Rehydrate, Rest, Repeat: Summer Safety Reminders for Outdoor Workers
During the warmest months of the year, many workers’ compensation claims stem from heat-related illnesses, which can occur due to a combination of metabolic heat, that is, heat created by the body, and environmental heat, which includes increased air temperature, humidity, radiant heat from sunlight or other heat sources such as furnaces and air movement.
Occupational Health and Safety Online [Author: Reed Erickson]
Hurricanes and Tropical Cyclones Associated with Increased Hospitalization Rates in Older Adults
Hospitalizations of older U.S. adults increased in the week following exposure to tropical cyclones, according to a new study funded by NIEHS. The researchers found nearly 17,000 additional hospitalizations were associated with tropical cyclone exposures over a 10-year average.
NIEHS Global Environmental Health Newsletter [Author: David Richards]
Following Up with Families from ‘Fractured,’ EHN’s Fracking Investigation in Western Pennsylvania
It's been three months since Environmental Health News (EHN) published Fractured, a groundbreaking investigation into the personal costs of fracking for western Pennsylvania families. The investigation looked at air samples, water samples, and urine samples, and found that five families who live near oil and gas wells are exposed to higher-than-average levels of a long list of toxic chemicals used by the industry.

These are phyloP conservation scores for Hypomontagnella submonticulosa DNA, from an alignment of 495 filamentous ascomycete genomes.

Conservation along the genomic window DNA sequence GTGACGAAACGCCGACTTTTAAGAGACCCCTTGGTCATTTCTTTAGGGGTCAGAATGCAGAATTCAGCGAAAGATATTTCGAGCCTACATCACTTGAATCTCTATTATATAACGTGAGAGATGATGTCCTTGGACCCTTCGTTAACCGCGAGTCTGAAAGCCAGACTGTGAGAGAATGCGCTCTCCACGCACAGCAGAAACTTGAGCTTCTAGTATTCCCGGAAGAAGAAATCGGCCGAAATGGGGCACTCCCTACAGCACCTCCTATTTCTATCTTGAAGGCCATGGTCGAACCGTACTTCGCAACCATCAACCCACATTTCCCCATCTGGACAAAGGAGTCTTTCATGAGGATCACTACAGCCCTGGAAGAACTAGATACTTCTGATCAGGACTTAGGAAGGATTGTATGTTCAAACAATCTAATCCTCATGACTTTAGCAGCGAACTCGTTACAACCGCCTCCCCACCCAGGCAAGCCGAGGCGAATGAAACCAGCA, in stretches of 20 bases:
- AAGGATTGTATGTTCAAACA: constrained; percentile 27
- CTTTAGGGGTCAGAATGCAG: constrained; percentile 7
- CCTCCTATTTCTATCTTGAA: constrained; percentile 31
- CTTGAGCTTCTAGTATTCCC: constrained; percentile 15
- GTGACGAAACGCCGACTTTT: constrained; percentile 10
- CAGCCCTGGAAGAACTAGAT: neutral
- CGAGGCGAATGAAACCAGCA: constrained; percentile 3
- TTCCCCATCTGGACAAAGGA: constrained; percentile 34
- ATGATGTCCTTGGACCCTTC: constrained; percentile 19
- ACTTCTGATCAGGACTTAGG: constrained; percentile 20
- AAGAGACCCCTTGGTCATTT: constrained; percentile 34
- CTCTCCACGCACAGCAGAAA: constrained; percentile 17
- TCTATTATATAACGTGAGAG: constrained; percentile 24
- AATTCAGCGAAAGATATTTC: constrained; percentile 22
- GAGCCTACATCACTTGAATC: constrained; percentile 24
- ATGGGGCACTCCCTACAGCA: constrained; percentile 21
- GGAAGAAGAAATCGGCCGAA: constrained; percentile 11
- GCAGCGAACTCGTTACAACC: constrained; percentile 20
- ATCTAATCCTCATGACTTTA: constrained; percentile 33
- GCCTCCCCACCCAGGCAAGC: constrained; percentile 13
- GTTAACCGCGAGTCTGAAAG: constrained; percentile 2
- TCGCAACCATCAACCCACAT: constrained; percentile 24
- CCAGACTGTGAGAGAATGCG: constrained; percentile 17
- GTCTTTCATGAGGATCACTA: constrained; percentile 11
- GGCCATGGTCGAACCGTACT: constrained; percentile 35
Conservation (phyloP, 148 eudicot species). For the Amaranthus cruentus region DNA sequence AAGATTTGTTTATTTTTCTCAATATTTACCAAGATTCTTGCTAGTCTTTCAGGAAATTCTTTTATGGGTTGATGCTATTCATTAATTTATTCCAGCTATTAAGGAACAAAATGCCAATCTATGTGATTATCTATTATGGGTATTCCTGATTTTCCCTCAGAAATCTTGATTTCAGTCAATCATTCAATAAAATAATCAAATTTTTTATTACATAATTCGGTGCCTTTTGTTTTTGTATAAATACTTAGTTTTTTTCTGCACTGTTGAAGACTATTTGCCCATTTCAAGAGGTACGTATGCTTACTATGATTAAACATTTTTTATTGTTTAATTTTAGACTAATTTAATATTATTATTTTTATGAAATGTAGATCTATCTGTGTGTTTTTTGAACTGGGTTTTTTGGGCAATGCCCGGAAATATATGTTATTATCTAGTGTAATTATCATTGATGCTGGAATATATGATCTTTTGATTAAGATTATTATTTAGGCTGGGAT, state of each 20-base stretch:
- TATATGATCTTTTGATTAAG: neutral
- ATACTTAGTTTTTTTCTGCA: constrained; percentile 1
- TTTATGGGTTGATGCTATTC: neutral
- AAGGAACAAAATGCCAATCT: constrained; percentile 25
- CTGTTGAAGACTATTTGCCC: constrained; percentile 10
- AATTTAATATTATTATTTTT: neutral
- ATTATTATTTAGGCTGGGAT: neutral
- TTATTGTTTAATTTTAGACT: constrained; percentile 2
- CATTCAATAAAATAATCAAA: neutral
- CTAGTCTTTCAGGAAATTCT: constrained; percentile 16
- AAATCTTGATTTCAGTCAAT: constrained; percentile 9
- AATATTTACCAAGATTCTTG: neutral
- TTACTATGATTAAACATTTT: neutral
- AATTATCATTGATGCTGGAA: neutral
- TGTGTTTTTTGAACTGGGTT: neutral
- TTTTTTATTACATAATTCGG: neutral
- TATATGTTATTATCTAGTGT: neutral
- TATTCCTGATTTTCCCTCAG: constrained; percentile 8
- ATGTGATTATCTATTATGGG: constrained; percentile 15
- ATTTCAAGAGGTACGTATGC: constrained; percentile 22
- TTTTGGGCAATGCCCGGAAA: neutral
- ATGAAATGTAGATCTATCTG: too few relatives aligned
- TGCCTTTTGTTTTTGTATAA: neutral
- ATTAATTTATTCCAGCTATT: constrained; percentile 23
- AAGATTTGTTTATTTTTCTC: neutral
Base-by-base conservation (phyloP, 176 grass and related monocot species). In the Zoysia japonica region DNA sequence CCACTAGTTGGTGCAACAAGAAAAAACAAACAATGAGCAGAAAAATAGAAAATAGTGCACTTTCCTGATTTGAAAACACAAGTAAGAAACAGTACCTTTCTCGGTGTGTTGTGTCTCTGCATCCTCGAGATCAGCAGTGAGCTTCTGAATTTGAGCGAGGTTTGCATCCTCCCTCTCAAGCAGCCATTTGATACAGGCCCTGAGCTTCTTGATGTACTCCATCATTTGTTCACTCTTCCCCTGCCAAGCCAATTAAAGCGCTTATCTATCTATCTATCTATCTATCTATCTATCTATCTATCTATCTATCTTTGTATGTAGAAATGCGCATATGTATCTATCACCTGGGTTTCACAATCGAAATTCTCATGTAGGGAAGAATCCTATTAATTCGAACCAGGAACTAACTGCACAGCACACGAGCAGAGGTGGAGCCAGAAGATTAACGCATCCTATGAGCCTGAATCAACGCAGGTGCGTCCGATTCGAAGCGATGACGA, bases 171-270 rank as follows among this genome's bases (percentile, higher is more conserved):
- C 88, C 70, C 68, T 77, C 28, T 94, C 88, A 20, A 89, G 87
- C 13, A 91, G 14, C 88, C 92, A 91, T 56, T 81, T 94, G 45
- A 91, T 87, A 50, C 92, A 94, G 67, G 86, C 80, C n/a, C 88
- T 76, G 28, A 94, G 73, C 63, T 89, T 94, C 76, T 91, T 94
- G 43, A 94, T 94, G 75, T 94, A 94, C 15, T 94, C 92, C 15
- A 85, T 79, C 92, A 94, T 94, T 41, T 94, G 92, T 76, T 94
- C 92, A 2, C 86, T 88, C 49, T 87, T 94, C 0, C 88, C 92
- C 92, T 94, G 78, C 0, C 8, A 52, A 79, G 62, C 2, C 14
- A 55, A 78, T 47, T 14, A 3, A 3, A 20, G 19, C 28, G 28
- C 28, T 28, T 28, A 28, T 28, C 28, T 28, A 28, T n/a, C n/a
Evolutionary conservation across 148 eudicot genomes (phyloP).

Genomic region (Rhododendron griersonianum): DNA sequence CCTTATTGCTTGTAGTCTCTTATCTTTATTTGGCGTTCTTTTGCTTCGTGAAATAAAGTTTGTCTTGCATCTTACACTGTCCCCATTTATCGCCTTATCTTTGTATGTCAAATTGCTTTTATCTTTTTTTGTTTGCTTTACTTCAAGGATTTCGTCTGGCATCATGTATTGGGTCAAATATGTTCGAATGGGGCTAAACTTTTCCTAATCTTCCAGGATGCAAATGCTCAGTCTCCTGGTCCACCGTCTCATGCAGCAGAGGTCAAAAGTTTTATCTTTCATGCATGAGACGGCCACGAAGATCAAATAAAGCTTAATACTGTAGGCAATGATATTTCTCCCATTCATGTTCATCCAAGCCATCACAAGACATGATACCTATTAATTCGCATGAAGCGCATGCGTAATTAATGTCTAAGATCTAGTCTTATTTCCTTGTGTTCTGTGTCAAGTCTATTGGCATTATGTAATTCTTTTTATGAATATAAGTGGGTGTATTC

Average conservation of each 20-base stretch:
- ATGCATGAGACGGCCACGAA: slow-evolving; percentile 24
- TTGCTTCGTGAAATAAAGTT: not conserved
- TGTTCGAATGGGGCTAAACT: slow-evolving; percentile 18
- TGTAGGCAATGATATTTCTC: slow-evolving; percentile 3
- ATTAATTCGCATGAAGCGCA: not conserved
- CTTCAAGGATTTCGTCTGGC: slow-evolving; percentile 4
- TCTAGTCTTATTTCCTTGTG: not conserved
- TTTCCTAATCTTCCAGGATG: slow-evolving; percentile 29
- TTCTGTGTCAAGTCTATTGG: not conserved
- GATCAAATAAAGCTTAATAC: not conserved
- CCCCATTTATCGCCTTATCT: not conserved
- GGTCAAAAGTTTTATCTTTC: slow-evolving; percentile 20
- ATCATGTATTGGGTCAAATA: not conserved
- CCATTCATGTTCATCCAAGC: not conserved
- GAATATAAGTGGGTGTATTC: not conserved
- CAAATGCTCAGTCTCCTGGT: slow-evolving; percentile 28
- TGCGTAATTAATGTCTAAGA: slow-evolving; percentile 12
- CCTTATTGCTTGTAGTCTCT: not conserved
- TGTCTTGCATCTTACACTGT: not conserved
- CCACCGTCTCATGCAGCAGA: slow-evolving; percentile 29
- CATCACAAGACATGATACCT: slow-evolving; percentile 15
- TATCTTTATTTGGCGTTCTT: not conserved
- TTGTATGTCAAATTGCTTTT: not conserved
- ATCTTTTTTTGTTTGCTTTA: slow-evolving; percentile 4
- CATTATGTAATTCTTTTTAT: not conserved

Environmental Health News [Author: Kristina Marusic]
Commentary: For Many Kinds of Hazardous Waste, Combustion Still the Best Option
When I joined the U.S. Environmental Protection Agency as a staff engineer in the mid-1970s, the country was overrun with examples of poor waste management, presenting significant risks to human health and the environment. Love Canal, in Niagara County, was the most visible example of environmental degradation by industry, but it was by no means alone.